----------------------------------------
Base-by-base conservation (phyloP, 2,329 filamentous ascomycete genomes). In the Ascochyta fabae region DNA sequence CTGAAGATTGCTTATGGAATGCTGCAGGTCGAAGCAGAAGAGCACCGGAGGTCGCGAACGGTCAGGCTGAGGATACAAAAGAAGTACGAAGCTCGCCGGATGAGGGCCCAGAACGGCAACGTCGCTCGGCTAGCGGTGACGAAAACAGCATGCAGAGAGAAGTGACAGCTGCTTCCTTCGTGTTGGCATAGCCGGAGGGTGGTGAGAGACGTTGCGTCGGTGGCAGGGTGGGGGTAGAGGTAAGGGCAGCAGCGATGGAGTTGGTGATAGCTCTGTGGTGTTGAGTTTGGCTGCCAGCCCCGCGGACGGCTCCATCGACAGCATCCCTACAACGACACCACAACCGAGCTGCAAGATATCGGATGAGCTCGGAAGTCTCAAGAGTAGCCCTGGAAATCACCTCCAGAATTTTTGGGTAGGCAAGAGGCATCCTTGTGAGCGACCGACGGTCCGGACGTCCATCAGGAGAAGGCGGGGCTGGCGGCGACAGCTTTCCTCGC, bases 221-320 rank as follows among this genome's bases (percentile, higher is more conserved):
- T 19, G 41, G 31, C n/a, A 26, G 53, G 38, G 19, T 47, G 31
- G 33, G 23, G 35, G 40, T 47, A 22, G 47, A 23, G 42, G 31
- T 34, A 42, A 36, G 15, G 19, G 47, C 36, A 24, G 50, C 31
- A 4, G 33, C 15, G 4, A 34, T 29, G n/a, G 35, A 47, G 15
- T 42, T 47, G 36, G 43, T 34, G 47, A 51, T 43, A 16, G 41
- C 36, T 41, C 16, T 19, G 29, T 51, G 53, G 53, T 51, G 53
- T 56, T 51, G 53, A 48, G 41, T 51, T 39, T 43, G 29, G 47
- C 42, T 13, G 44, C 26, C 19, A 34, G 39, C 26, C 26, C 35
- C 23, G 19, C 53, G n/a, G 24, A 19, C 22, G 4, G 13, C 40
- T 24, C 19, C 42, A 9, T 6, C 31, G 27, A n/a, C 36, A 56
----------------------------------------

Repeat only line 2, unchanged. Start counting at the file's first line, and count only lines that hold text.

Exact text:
- T 19, G 41, G 31, C n/a, A 26, G 53, G 38, G 19, T 47, G 31